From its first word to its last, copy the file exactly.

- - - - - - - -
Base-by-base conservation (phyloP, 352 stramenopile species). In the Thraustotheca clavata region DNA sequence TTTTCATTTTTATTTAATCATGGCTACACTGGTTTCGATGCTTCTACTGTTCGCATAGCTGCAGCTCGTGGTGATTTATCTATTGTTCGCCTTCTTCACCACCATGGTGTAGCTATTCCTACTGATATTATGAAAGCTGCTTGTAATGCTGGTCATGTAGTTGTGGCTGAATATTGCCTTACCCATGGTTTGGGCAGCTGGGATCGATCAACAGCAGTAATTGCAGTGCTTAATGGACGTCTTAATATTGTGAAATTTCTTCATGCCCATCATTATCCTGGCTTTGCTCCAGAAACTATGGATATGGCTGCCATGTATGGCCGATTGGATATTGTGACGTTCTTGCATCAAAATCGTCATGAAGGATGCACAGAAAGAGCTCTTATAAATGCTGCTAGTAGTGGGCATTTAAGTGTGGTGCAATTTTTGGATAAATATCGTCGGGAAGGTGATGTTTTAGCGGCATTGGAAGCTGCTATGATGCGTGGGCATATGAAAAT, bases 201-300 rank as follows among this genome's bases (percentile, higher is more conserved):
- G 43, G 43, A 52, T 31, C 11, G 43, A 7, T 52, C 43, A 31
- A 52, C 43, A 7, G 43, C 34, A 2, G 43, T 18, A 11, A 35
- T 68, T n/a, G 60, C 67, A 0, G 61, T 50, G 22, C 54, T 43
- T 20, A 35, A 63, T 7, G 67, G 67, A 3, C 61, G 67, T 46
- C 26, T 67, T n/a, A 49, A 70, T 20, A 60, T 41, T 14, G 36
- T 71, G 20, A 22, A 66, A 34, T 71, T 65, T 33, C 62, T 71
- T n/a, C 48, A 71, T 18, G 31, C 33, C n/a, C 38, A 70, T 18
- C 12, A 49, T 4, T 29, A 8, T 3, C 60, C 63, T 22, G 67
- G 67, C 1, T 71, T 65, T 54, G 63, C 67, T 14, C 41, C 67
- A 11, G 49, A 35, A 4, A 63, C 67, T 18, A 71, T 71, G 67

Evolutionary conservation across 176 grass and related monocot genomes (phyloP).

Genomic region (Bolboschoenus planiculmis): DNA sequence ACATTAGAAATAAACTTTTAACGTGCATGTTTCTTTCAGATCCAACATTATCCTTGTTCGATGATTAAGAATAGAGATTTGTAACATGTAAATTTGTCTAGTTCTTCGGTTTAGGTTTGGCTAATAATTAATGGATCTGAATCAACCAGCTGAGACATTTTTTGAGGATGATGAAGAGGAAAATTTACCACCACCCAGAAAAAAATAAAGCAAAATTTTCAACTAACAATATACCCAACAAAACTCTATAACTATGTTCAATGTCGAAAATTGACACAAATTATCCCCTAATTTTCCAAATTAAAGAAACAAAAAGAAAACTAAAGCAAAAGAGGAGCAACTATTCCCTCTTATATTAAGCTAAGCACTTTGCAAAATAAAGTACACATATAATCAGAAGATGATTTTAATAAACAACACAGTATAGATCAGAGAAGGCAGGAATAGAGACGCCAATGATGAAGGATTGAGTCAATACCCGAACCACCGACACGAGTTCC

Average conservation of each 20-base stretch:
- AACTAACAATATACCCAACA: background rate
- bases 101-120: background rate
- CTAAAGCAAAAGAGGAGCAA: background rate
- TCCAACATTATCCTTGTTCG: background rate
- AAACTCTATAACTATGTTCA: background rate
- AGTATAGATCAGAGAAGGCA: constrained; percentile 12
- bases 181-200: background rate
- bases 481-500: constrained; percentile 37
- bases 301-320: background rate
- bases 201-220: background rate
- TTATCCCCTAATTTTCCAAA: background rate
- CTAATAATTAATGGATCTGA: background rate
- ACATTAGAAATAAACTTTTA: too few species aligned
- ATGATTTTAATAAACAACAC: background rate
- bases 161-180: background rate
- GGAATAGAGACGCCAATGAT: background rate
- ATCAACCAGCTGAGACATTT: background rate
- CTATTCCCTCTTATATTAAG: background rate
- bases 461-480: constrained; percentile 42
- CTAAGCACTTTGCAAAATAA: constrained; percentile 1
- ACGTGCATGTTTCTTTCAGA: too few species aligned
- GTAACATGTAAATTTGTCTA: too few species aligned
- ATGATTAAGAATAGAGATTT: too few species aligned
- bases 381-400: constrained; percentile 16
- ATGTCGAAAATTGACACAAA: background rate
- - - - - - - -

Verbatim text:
Base-by-base conservation (phyloP, 352 stramenopile species). In the Thraustotheca clavata region DNA sequence TTTTCATTTTTATTTAATCATGGCTACACTGGTTTCGATGCTTCTACTGTTCGCATAGCTGCAGCTCGTGGTGATTTATCTATTGTTCGCCTTCTTCACCACCATGGTGTAGCTATTCCTACTGATATTATGAAAGCTGCTTGTAATGCTGGTCATGTAGTTGTGGCTGAATATTGCCTTACCCATGGTTTGGGCAGCTGGGATCGATCAACAGCAGTAATTGCAGTGCTTAATGGACGTCTTAATATTGTGAAATTTCTTCATGCCCATCATTATCCTGGCTTTGCTCCAGAAACTATGGATATGGCTGCCATGTATGGCCGATTGGATATTGTGACGTTCTTGCATCAAAATCGTCATGAAGGATGCACAGAAAGAGCTCTTATAAATGCTGCTAGTAGTGGGCATTTAAGTGTGGTGCAATTTTTGGATAAATATCGTCGGGAAGGTGATGTTTTAGCGGCATTGGAAGCTGCTATGATGCGTGGGCATATGAAAAT, bases 201-300 rank as follows among this genome's bases (percentile, higher is more conserved):
- G 43, G 43, A 52, T 31, C 11, G 43, A 7, T 52, C 43, A 31
- A 52, C 43, A 7, G 43, C 34, A 2, G 43, T 18, A 11, A 35
- T 68, T n/a, G 60, C 67, A 0, G 61, T 50, G 22, C 54, T 43
- T 20, A 35, A 63, T 7, G 67, G 67, A 3, C 61, G 67, T 46
- C 26, T 67, T n/a, A 49, A 70, T 20, A 60, T 41, T 14, G 36
- T 71, G 20, A 22, A 66, A 34, T 71, T 65, T 33, C 62, T 71
- T n/a, C 48, A 71, T 18, G 31, C 33, C n/a, C 38, A 70, T 18
- C 12, A 49, T 4, T 29, A 8, T 3, C 60, C 63, T 22, G 67
- G 67, C 1, T 71, T 65, T 54, G 63, C 67, T 14, C 41, C 67
- A 11, G 49, A 35, A 4, A 63, C 67, T 18, A 71, T 71, G 67

Evolutionary conservation across 176 grass and related monocot genomes (phyloP).

Genomic region (Bolboschoenus planiculmis): DNA sequence ACATTAGAAATAAACTTTTAACGTGCATGTTTCTTTCAGATCCAACATTATCCTTGTTCGATGATTAAGAATAGAGATTTGTAACATGTAAATTTGTCTAGTTCTTCGGTTTAGGTTTGGCTAATAATTAATGGATCTGAATCAACCAGCTGAGACATTTTTTGAGGATGATGAAGAGGAAAATTTACCACCACCCAGAAAAAAATAAAGCAAAATTTTCAACTAACAATATACCCAACAAAACTCTATAACTATGTTCAATGTCGAAAATTGACACAAATTATCCCCTAATTTTCCAAATTAAAGAAACAAAAAGAAAACTAAAGCAAAAGAGGAGCAACTATTCCCTCTTATATTAAGCTAAGCACTTTGCAAAATAAAGTACACATATAATCAGAAGATGATTTTAATAAACAACACAGTATAGATCAGAGAAGGCAGGAATAGAGACGCCAATGATGAAGGATTGAGTCAATACCCGAACCACCGACACGAGTTCC

Average conservation of each 20-base stretch:
- AACTAACAATATACCCAACA: background rate
- bases 101-120: background rate
- CTAAAGCAAAAGAGGAGCAA: background rate
- TCCAACATTATCCTTGTTCG: background rate
- AAACTCTATAACTATGTTCA: background rate
- AGTATAGATCAGAGAAGGCA: constrained; percentile 12
- bases 181-200: background rate
- bases 481-500: constrained; percentile 37
- bases 301-320: background rate
- bases 201-220: background rate
- TTATCCCCTAATTTTCCAAA: background rate
- CTAATAATTAATGGATCTGA: background rate
- ACATTAGAAATAAACTTTTA: too few species aligned
- ATGATTTTAATAAACAACAC: background rate
- bases 161-180: background rate
- GGAATAGAGACGCCAATGAT: background rate
- ATCAACCAGCTGAGACATTT: background rate
- CTATTCCCTCTTATATTAAG: background rate
- bases 461-480: constrained; percentile 42
- CTAAGCACTTTGCAAAATAA: constrained; percentile 1
- ACGTGCATGTTTCTTTCAGA: too few species aligned
- GTAACATGTAAATTTGTCTA: too few species aligned
- ATGATTAAGAATAGAGATTT: too few species aligned
- bases 381-400: constrained; percentile 16
- ATGTCGAAAATTGACACAAA: background rate